CovSim 2018 UK Recap: A Cross-Faculty Simulated MCI Training Event
Students in the heart of England were tested by a simulated major incident at a music festival called ‘CovSim 2018’ during an emergency exercise staged by Coventry University recently. They leapt into action during a series of immersive simulations which involved festival-goers being poisoned by a toxic agent release and a fire breaking out at the venue. The fast-paced day also saw them react to the longer-term consequences of the disaster, including playing the roles of hospital managers having to prioritise patients and of those first on the scene who later gave evidence in the resulting public inquiry.
It was the first time Coventry University, the top new UK university in 2017 and 2018, has staged a simulation day in this way, involving students from a wide variety of courses and faculties. The event aimed to give students a realistic experience of dealing with the type of emergency situation they may encounter in their future careers.
The event – called CovSim 2018 – was also designed to give them an insight into the range of disciplines that become involved when a major incident takes place – including paramedics, disaster management teams, hospital managers, journalists and legal professionals.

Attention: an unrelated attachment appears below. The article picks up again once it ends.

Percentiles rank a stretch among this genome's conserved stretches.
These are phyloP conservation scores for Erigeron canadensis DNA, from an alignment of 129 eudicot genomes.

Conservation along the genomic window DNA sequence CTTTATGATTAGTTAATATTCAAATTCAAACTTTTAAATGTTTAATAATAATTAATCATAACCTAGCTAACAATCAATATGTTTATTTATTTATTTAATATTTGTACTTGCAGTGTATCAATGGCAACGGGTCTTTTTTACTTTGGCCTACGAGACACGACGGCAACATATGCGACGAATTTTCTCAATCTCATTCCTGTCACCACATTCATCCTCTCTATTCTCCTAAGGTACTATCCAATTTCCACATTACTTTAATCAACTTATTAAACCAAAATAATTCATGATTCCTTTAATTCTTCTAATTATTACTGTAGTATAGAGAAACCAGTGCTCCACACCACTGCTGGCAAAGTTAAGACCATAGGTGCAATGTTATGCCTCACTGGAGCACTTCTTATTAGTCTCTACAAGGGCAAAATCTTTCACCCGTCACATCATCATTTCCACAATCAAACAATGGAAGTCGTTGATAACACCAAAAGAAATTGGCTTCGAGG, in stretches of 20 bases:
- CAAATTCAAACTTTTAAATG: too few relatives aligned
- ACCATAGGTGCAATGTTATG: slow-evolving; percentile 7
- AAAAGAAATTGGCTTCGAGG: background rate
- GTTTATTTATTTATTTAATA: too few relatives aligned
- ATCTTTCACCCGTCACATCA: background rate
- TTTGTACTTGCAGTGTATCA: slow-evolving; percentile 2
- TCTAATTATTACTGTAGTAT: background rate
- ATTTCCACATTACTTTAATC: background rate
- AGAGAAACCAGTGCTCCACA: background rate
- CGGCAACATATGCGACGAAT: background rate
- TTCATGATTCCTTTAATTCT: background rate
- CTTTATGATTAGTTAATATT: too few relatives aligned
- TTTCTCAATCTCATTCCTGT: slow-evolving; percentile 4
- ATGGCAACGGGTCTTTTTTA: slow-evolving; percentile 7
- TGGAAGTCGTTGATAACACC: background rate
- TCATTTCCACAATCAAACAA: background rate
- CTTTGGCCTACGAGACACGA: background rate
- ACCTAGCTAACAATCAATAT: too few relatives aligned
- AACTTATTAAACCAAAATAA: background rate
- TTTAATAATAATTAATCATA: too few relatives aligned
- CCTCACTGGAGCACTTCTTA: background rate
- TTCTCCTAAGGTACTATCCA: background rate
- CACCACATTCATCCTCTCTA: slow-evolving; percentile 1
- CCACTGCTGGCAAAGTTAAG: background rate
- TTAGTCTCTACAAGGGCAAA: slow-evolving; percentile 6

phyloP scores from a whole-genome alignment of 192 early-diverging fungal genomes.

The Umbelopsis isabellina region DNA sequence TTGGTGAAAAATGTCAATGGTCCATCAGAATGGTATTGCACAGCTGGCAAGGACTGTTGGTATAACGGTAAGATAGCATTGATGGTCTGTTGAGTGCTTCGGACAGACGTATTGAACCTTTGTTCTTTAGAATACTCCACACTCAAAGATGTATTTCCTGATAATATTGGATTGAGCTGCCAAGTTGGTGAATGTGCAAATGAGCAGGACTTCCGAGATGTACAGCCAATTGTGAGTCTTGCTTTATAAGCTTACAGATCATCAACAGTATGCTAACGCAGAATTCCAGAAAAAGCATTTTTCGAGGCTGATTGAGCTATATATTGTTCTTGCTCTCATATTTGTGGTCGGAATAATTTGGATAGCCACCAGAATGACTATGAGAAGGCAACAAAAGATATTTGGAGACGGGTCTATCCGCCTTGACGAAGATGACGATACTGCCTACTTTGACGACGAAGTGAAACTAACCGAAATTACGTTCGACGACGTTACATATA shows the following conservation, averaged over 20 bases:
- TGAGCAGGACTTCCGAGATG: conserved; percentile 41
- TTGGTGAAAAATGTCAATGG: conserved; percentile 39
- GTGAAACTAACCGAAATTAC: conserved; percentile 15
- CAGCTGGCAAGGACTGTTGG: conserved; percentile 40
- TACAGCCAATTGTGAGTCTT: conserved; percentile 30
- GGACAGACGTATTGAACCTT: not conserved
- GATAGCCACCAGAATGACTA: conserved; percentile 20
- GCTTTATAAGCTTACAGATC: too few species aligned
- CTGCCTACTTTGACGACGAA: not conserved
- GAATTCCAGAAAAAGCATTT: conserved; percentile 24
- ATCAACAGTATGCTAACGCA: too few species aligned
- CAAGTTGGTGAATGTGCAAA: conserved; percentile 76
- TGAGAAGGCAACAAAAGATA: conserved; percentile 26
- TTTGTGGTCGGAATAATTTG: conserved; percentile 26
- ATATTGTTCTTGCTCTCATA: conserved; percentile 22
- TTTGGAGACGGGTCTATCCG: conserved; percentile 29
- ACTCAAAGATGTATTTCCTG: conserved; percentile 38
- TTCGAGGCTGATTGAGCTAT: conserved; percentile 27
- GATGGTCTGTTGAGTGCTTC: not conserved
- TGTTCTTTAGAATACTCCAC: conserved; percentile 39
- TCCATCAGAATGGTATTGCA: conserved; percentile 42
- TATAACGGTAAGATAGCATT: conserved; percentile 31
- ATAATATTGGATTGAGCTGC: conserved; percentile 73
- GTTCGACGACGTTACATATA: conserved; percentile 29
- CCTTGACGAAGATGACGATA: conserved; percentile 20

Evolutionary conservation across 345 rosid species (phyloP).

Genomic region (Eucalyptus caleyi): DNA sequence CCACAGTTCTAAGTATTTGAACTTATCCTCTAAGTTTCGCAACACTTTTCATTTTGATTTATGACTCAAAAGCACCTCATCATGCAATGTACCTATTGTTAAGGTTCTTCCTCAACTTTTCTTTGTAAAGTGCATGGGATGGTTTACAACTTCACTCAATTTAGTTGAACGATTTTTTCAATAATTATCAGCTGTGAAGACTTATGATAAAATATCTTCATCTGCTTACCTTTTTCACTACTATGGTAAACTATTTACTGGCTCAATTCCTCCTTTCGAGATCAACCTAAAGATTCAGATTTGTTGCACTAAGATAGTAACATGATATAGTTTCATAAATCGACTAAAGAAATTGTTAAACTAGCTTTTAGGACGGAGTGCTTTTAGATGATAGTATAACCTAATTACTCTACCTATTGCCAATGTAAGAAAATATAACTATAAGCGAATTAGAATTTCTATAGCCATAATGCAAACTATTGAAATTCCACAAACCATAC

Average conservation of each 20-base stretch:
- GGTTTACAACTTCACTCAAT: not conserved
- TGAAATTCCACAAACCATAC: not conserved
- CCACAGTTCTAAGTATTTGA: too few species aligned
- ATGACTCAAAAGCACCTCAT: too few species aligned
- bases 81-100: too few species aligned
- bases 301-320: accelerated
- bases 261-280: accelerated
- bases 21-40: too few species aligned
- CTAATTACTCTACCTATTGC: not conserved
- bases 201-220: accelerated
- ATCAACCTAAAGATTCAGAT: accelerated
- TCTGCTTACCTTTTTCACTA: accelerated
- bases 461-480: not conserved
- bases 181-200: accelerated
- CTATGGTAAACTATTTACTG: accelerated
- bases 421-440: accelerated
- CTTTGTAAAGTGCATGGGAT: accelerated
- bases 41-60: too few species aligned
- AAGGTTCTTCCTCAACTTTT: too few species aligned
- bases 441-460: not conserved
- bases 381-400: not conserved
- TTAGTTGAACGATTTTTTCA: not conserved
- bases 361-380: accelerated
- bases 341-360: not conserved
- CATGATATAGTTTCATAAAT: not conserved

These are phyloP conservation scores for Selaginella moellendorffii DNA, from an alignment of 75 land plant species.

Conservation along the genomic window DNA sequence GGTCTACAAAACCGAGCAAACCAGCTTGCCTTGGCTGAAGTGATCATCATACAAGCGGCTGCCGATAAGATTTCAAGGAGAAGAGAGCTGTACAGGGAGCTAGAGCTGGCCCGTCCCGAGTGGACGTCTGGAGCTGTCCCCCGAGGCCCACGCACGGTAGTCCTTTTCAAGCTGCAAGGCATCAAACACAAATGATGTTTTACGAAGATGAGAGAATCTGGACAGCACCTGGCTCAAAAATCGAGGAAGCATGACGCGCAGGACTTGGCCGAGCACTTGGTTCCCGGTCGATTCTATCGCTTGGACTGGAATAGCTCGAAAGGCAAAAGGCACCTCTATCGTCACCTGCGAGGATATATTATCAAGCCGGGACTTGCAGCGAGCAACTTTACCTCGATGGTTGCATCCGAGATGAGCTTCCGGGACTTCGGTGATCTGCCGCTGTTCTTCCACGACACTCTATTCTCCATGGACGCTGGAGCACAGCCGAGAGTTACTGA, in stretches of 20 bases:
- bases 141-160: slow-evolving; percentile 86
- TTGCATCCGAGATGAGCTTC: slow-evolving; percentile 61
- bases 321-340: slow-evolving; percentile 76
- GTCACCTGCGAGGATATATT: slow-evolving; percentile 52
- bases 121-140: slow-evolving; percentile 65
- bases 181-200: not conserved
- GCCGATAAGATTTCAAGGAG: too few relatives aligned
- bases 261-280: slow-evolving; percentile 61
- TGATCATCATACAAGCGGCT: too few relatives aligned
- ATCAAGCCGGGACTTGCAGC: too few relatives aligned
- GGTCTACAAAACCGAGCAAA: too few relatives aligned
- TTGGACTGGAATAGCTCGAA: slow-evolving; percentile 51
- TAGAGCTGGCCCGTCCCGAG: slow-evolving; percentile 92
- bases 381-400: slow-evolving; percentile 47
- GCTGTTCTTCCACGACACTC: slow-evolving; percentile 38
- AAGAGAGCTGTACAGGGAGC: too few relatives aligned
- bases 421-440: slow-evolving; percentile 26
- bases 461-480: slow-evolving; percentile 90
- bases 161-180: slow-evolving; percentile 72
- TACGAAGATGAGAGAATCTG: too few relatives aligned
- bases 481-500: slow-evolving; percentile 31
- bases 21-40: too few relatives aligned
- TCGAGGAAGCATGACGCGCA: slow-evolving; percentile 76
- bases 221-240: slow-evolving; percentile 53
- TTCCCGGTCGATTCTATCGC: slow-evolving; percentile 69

The Sim Centre, in the university’s Technology Park, hosted the first part of the day with images, sounds and smells from the music festival projected on to the giant screen, while students had to work together to contain the unfolding disaster and manage the situation. The simulation hospital wards and courtroom on the university campus were used for the later stages of the event and service users played the role of injured festival-goers.
Organisers say the event was a big success and events are already scheduled for later in the year.
Adam Layland, a senior lecturer in health leadership and management who helped organise the simulation day, shared “This was an exciting day which really gave our students a taste of the drama and decision-making that surrounds a major incident. We don’t know when they may be called on to deal with such a crisis in their future careers – but we want them to be as ready for it as possible.”
This was a really innovative and creative way of giving learners this crucial practical experience in a safe situation – and helping their future employability. Students were provided the chance to see the whole thing from different points of view and recreate a variety of scenarios from the immediate aftermath at the scene to a public inquiry several months later.
For more information or support in developing or running these types of events, please contact Dr Natasha Taylor, Lead for Simulation at Coventry University.
Today’s article was guest authored by Dr Natasha Taylor. Ed D, M Ed, M Ed, BSc (Hons), PGCE, Lead for Simulation at Coventry University.